Hook, line and...
The key to great game design is to explain it with gameplay rather than overly long text boxes. While modern games are certainly more complicated, and thus require more explanation, nothing beats teaching organically through mechanics. SiNKR follows that mantra to a tee and does a remarkable job of explaining its simple concepts without a single line of text. The only real letdown is that the game is over before you know it.
If you’ve played any number of indie puzzle games in the wake of 2008’s Braid, you’ve probably played something with a similar premise to SiNKR. This is a game where a mechanic will be introduced and iterated upon before moving on to a new set of challenges with a totally different gimmick. The unique twist, this time, is that you’re using hooks to drag circles and squares to an inevitable goal.
SiNKR is very relaxed in its pacing and never pressures you to solve things under strict time limits. You have as many tries as you need to solve each puzzle before you move on. Along with that, the game actively encourages experimentation by letting you immediately restart puzzles without obnoxious load screens.
There are a total of 60 different puzzles and playing through them all will encompass roughly 90 minutes of your time. The whole point isn’t to speed through things with the end goal in mind, though. SiNKR has some very clean and distinct art with an equally relaxing and unique soundtrack. While you’re twisting your mind into knots, the game is actively trying to soothe you and wisk your troubles away.
The various scenarios you’ll encounter all do something different with the idea of dragging dots to an end point. Sometimes you’ll need to flip the hook to the opposite side, other times you’ll be dealing with teleporters that can zip a circle across the level. It is always engaging on a mental level, even if the game doesn’t have flashy graphics or sounds congratulating you at every step.
Some of the later puzzles give you more elements that you can interact with, so solutions won’t come as quickly as in the beginning. SiNKR completely nails its difficulty curve and you’ll eventually be staring at screens that look way too imposing for how simple this game is. It can be a real trip.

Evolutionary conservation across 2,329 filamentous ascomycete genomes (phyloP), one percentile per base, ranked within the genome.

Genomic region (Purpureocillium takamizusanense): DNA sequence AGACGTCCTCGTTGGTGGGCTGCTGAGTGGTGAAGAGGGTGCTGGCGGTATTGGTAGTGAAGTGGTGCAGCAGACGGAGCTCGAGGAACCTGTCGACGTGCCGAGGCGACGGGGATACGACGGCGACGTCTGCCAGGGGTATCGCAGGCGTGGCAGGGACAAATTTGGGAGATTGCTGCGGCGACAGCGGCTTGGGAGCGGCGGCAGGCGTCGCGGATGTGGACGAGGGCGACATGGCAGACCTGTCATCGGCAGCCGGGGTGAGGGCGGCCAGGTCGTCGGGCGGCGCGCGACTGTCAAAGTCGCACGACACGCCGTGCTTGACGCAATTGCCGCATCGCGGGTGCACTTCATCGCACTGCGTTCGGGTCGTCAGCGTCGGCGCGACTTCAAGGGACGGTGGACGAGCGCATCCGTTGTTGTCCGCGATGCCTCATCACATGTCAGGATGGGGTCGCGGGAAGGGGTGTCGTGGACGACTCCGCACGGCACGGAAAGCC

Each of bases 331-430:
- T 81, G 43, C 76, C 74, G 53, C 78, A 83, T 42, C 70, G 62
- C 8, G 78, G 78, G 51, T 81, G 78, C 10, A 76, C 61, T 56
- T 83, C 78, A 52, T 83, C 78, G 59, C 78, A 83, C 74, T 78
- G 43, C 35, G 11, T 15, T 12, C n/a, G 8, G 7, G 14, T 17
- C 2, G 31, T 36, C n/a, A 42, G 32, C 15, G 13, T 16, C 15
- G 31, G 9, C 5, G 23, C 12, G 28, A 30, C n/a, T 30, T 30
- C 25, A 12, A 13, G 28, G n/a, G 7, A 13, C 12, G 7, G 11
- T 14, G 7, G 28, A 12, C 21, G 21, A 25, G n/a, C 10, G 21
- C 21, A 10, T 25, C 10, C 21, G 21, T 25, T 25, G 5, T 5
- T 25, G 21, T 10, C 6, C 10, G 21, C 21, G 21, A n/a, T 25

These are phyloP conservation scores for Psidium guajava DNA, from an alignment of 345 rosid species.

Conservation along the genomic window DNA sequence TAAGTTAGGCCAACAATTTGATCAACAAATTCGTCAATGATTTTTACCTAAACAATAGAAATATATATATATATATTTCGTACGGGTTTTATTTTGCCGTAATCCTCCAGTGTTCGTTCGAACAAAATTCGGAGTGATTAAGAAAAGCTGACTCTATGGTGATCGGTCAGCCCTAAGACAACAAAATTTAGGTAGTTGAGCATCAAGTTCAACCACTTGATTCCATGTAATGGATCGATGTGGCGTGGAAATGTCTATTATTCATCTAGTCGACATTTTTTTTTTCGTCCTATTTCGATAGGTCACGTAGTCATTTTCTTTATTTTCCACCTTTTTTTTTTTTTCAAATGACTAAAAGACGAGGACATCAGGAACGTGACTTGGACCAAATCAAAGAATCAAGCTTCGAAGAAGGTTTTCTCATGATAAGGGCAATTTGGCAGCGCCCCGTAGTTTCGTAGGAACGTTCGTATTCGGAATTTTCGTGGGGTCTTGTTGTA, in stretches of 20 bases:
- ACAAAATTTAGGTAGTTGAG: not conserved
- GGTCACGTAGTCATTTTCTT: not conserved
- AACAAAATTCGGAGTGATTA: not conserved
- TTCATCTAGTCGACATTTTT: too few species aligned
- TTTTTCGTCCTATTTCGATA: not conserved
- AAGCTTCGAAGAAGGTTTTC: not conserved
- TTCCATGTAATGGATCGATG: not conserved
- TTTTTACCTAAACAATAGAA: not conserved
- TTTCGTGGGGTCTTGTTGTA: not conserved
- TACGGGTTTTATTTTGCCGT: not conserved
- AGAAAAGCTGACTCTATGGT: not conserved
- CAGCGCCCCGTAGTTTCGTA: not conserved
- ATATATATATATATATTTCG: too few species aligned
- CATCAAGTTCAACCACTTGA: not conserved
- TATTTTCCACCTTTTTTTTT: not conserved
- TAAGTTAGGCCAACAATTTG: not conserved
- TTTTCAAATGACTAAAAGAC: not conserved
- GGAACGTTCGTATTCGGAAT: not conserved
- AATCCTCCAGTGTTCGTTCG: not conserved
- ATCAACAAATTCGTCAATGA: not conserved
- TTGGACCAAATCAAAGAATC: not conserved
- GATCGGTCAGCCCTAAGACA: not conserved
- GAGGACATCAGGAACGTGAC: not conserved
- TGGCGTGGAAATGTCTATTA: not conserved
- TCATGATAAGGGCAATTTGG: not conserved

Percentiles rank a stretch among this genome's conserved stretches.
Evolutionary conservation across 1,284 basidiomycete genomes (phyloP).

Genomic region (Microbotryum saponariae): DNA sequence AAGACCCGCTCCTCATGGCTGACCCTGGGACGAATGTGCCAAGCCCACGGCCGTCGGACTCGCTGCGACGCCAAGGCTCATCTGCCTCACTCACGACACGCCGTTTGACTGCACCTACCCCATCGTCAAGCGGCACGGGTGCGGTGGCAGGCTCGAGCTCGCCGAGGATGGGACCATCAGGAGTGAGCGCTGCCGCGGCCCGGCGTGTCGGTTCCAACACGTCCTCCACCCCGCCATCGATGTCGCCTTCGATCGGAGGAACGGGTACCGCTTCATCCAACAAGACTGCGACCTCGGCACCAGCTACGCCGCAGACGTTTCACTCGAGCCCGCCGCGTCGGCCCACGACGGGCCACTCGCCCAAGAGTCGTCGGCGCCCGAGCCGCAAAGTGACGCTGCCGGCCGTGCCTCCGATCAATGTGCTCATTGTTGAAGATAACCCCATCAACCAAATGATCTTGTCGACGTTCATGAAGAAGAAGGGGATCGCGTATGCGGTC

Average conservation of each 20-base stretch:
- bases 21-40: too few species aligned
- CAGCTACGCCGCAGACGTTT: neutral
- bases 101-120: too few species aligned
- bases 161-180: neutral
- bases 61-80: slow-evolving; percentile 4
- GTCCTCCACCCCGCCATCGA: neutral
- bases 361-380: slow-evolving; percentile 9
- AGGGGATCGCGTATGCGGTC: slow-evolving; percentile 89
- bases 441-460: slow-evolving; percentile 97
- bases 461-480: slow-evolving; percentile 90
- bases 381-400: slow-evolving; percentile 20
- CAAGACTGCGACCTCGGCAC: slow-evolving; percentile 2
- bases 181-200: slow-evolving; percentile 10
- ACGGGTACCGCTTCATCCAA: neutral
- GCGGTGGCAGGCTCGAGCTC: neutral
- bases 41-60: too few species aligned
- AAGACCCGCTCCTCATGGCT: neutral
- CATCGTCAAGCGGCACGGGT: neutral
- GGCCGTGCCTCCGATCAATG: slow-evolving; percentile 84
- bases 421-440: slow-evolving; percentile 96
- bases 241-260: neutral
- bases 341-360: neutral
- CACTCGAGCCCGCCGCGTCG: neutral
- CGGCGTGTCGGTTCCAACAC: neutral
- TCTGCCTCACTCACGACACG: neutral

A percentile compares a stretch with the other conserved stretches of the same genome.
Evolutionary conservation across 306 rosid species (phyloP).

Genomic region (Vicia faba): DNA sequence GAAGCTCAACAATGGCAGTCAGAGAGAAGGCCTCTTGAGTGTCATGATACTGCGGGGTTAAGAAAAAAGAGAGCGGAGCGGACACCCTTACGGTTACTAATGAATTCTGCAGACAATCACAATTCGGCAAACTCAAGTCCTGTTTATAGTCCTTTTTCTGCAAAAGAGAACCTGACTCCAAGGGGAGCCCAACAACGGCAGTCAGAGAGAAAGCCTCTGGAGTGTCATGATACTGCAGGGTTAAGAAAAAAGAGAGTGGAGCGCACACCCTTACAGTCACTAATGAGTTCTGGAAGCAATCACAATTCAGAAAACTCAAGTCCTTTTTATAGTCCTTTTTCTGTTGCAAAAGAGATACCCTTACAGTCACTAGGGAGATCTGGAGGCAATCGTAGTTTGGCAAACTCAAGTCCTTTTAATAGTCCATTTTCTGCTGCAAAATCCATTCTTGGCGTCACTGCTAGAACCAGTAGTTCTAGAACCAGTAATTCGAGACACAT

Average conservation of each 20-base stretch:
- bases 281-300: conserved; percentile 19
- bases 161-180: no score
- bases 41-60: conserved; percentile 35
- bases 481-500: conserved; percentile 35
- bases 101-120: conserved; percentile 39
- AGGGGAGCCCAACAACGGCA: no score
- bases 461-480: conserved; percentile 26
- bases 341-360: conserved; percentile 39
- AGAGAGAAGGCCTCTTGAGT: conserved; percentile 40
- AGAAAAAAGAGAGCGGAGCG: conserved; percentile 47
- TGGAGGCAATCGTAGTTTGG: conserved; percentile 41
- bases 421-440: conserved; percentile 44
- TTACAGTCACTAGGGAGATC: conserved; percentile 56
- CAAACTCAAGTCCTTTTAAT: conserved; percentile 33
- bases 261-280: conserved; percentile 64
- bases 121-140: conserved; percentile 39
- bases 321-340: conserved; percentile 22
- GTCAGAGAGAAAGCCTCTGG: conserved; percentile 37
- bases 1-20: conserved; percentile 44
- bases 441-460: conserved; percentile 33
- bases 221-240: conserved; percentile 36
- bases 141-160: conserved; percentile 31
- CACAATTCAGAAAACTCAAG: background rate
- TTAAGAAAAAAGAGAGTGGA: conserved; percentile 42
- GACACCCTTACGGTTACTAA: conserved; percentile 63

Failure on certain puzzles typically comes from reading all of the different elements incorrectly. Save for a few puzzles that have twitch reactions, the only times I would mess up would be when I retracted my hook too far or I had an arrow facing the wrong direction. Since there is always a refresh option in the bottom right hand of the screen, you won’t even need to fumble through various menus to restart anything.
Even playing the PC version, the menu options are incredibly simple. You can change resolution, if you need to, and mute the music, but there aren’t a lot of barriers to entry. SiNKR could run on literally any PC made in the last 15 years and doesn’t send your CPU or GPU into overdrive like a lot of unoptimized PC games.
If you’re not accustomed to playing with a mouse, then you’ll be happy to know that SiNKR also has full gamepad support. While I didn’t extensively test the option, it works fine enough for people who prefer a more traditional console experience. Really, though, SiNKR is simple enough to not confuse people who aren’t intimately familiar with a computer. You could also nab this on your mobile device, if that is more your speed.
The best feature about SiNKR is the price. At 99 cents, the game is priced to match the ambition it has. SiNKR isn’t setting out to redefine how you look at or play puzzle games, but mostly just give you something new to tinker with while on the bus or sitting at home on a lazy afternoon. Even if it were half as long, I couldn’t complain about something so well made being so cheap. It might be light on replay value or even just content, but SiNKR is crafted well enough and priced just right to make it worth a recommendation.